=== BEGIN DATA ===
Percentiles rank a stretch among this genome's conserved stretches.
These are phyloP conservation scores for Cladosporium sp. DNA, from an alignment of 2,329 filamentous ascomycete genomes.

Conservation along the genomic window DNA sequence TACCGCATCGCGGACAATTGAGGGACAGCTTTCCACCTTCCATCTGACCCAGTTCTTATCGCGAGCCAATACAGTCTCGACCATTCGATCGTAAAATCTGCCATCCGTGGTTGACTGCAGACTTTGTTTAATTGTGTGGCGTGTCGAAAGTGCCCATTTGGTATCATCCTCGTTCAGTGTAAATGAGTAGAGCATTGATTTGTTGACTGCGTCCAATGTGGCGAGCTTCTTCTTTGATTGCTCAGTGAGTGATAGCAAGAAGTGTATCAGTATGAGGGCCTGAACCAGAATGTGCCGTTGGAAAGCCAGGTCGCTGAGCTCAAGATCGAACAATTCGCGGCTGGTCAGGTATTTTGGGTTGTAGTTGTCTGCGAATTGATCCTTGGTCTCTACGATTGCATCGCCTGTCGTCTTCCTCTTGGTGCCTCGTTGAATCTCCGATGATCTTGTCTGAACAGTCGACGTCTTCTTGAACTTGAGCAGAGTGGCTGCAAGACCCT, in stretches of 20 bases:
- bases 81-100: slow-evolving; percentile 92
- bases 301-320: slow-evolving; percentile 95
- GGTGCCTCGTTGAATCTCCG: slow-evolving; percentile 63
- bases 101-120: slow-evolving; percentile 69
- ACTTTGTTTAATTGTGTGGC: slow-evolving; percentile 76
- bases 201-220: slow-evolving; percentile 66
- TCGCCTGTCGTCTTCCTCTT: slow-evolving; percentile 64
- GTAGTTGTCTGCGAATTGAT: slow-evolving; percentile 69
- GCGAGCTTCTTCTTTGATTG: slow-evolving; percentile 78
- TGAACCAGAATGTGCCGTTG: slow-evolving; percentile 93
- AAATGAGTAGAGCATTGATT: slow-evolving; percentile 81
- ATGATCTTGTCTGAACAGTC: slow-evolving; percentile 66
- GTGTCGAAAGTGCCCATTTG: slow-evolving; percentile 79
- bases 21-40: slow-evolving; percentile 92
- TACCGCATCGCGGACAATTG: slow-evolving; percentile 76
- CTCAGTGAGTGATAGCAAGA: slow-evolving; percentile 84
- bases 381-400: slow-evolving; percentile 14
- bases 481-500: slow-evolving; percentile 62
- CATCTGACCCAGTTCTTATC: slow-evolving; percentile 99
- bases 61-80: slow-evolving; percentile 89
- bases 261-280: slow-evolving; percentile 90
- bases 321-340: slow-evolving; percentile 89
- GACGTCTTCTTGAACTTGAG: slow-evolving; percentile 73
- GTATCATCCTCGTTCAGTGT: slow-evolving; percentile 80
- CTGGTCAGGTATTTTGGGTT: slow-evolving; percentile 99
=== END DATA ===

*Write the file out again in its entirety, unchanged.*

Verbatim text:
Percentiles rank a stretch among this genome's conserved stretches.
These are phyloP conservation scores for Cladosporium sp. DNA, from an alignment of 2,329 filamentous ascomycete genomes.

Conservation along the genomic window DNA sequence TACCGCATCGCGGACAATTGAGGGACAGCTTTCCACCTTCCATCTGACCCAGTTCTTATCGCGAGCCAATACAGTCTCGACCATTCGATCGTAAAATCTGCCATCCGTGGTTGACTGCAGACTTTGTTTAATTGTGTGGCGTGTCGAAAGTGCCCATTTGGTATCATCCTCGTTCAGTGTAAATGAGTAGAGCATTGATTTGTTGACTGCGTCCAATGTGGCGAGCTTCTTCTTTGATTGCTCAGTGAGTGATAGCAAGAAGTGTATCAGTATGAGGGCCTGAACCAGAATGTGCCGTTGGAAAGCCAGGTCGCTGAGCTCAAGATCGAACAATTCGCGGCTGGTCAGGTATTTTGGGTTGTAGTTGTCTGCGAATTGATCCTTGGTCTCTACGATTGCATCGCCTGTCGTCTTCCTCTTGGTGCCTCGTTGAATCTCCGATGATCTTGTCTGAACAGTCGACGTCTTCTTGAACTTGAGCAGAGTGGCTGCAAGACCCT, in stretches of 20 bases:
- bases 81-100: slow-evolving; percentile 92
- bases 301-320: slow-evolving; percentile 95
- GGTGCCTCGTTGAATCTCCG: slow-evolving; percentile 63
- bases 101-120: slow-evolving; percentile 69
- ACTTTGTTTAATTGTGTGGC: slow-evolving; percentile 76
- bases 201-220: slow-evolving; percentile 66
- TCGCCTGTCGTCTTCCTCTT: slow-evolving; percentile 64
- GTAGTTGTCTGCGAATTGAT: slow-evolving; percentile 69
- GCGAGCTTCTTCTTTGATTG: slow-evolving; percentile 78
- TGAACCAGAATGTGCCGTTG: slow-evolving; percentile 93
- AAATGAGTAGAGCATTGATT: slow-evolving; percentile 81
- ATGATCTTGTCTGAACAGTC: slow-evolving; percentile 66
- GTGTCGAAAGTGCCCATTTG: slow-evolving; percentile 79
- bases 21-40: slow-evolving; percentile 92
- TACCGCATCGCGGACAATTG: slow-evolving; percentile 76
- CTCAGTGAGTGATAGCAAGA: slow-evolving; percentile 84
- bases 381-400: slow-evolving; percentile 14
- bases 481-500: slow-evolving; percentile 62
- CATCTGACCCAGTTCTTATC: slow-evolving; percentile 99
- bases 61-80: slow-evolving; percentile 89
- bases 261-280: slow-evolving; percentile 90
- bases 321-340: slow-evolving; percentile 89
- GACGTCTTCTTGAACTTGAG: slow-evolving; percentile 73
- GTATCATCCTCGTTCAGTGT: slow-evolving; percentile 80
- CTGGTCAGGTATTTTGGGTT: slow-evolving; percentile 99